Would it be easier to build a quadcopter? Seems like stabilisation would be easier. This thread says that a helicopter autopilot is hard, but maybe doesn't consider a quadcopter: http://diydrones.com/forum/topics/will-ardupilot-work-with-a
Based on SPAD
- Fuselage made of aluminum angle
- Covered with heatshrink plastic
- wings made of coroplast
Buy a kit with xmtr, rcvr, and servos. How many channels? Throttle, roll, pitch, yaw, failsafe mux, kill switch?. 6? http://www.greathobbies.com/productinfo/?prod_id=SPM6600
Looks like it won't interfere with the XBee modules.
mux so that RC takes priority over autonomous - but what about other users of the frequency who may be a long way from base but near the plane?
Might be a good idea to get one of those systems that guarantees no interference.
You'll also need:
- A six or seven channel RC transmitter and receiver, with at least one toggle switch (ideally three-position but two-position will work, too, although you will have to mix channels to have access to both autopilot modes in the air), such as the Futaba 7C.
- Some servos (at least three for ArduPilot 1.0; at least two for ArduPilot 2.x) and at least three female-to-female servo cables to connect the RC receiver to ArduPilot.
What you need to make a fully-functional autopilot:
- ArduPilot board - 25.95USD from Sparkfun
- Shield expansion kit with airspeed sensor - 36USD from DIYDrones
- GPS module (uBlox5 recommended) - 159.95USD from Sparkfun, note that this includes a cellular modem
- XY and Z sensors - 95USD from Sparkfun
- FTDI cable for programming
- [Optional] Two Xbee modules for wireless telemetry: This one with this adapter in the air and this one with this antenna and this adapter board (or, even better, our ArduStation) on the ground/laptop side - Included with GPS
Our approach will be a bit different.
Start with a SeeeDuino Mega (4 UARTs!), add an ArduIMU for AHRS, an XBee or cell module for telemetry and commands, a $20 GPS from Factory Direct, and a failsafe mux for full manual control.
"ArduPilot is a full-featured autopilot based on the Arduino open-source hardware platform."
Ardupilot doesn't include an AHRS, and only has 1 UART, making it difficult to connect the ArduIMU, a GPS, and a radio.
Instead, use a SeeeDuino Mega with 4 UARTs, 70 digital IO, 16 DAC, 14 PWM.
Ben has a USB GPS adapter. We could either try to use Arduino USB host mode or open it up to get access to the serial lines.
USB to Serial GPS Here's a link to break out the GPS that comes with MS Streets and Trips.
It will talk nicely over a serial port.
GM862 Cellular Quad Band Module with GPS Slot for SIM.
Ben has a USB quad-band GSM adapter. If we can get Arduino USB host mode working we can use it.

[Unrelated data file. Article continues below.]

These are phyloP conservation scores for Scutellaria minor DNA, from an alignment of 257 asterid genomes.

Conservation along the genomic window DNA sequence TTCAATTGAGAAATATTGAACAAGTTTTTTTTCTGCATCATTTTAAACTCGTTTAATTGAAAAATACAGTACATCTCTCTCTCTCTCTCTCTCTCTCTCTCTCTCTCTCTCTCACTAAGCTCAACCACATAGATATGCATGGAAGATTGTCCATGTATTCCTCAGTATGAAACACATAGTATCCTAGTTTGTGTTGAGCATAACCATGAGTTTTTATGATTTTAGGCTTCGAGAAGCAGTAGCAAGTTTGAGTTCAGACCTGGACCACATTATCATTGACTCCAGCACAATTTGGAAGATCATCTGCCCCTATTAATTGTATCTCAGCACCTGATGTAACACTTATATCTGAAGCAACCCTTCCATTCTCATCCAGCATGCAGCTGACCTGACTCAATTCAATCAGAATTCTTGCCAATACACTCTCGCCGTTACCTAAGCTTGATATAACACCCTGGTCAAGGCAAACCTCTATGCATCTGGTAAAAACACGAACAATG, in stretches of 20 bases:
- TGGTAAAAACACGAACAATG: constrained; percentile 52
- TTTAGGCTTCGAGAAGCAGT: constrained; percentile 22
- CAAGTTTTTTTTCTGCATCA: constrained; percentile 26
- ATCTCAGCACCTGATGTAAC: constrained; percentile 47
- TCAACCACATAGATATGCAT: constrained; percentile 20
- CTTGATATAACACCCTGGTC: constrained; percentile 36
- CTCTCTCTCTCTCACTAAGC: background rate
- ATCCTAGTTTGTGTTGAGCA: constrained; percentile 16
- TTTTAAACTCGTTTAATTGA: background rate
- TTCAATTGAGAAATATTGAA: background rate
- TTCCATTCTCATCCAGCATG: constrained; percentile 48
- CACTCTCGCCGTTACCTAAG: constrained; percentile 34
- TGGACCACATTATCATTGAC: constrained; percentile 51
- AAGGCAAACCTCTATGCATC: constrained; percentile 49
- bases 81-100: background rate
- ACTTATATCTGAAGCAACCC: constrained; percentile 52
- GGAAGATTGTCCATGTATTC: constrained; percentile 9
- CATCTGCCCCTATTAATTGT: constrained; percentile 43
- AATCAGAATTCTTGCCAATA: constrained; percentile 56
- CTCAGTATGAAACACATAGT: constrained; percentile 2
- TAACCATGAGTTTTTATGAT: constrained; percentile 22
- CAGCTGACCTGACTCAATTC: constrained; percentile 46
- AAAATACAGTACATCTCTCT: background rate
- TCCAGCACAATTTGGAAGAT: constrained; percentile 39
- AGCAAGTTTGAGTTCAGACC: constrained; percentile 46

I have this unit here Novatel MC950D Which works well for me.
To make it a bit cheaper and easier for the first iteration, we'll use XBee Pro 50mW modules.
The IMU includes a 3-axis accelerometer and a 3-axis gyro. ArduIMU
Maybe want one of these instead: ArduIMU V2
Question about connecting ArduIMU to ArduPilot. One response says that the ArduPilotMega will have the IMU built in and will be coming early 2010. This probably fits fine in our timeline - we probably won't be ready for such things until then.
Allows the RC system to take over control from the autonomous system. Uses one RC channel. http://store.diydrones.com/ProductDetails.asp?ProductCode=BR-0001-10
This functionality seems to be built in to ArduPilot.
I hear that brushless is the way to go.
Built into receiver?
Eventually, LiPo or LiFePO4.
To start, an 18V NiMH pack from an XS Cargo cordless drill.
It's probably not necessary to use separate supplies for the motor and electronics - just use a good switching regulator and lots of caps. Unless the motor won't handle 18V and a suitable regulator cannot be found? Could reconfigure the pack into two 8.4V packs in parallel (with one extra cell)
GPS, cell, RC
As long as the plane stays under 35 kg (77 lb) and is for recreational purposes, it's a model aircraft and not a UAV, despite our use of the term.
From CAR: UAV is "a power-driven aircraft, other than a model aircraft, that is designed to fly without a human operator on board"
Model aircraft is "an aircraft, the total weight of which does not exceed 35 kg (77.2 pounds), that is mechanically driven or launched into flight for recreational purposes and that is not designed to carry persons or other living creatures".
CAR says that model aircraft can't be flown into clouds and they can't interfere with aviation safety.
Transport Canada published this brochure about UAVs and the permits required for them. They need Special Flight Operation Certificates, which require way more planning and preparation for flights than is practical for something like this (routes, dates, times, location of obstacles).
The status (UAV vs model aircraft) of a particular aircraft is not determined by the mode of control (autonomous vs radio) but by its weight and purpose.
Are we allowed to fly planes in any field we like?
How it's made
- UART0: PC communication
- UART1: GPS
- UART2: ArduIMU
- UART3: XBee
How to configure: http://www.humboldt.edu/~cm19/XBee%20setup.pdf
Our PAN ID is 4A6.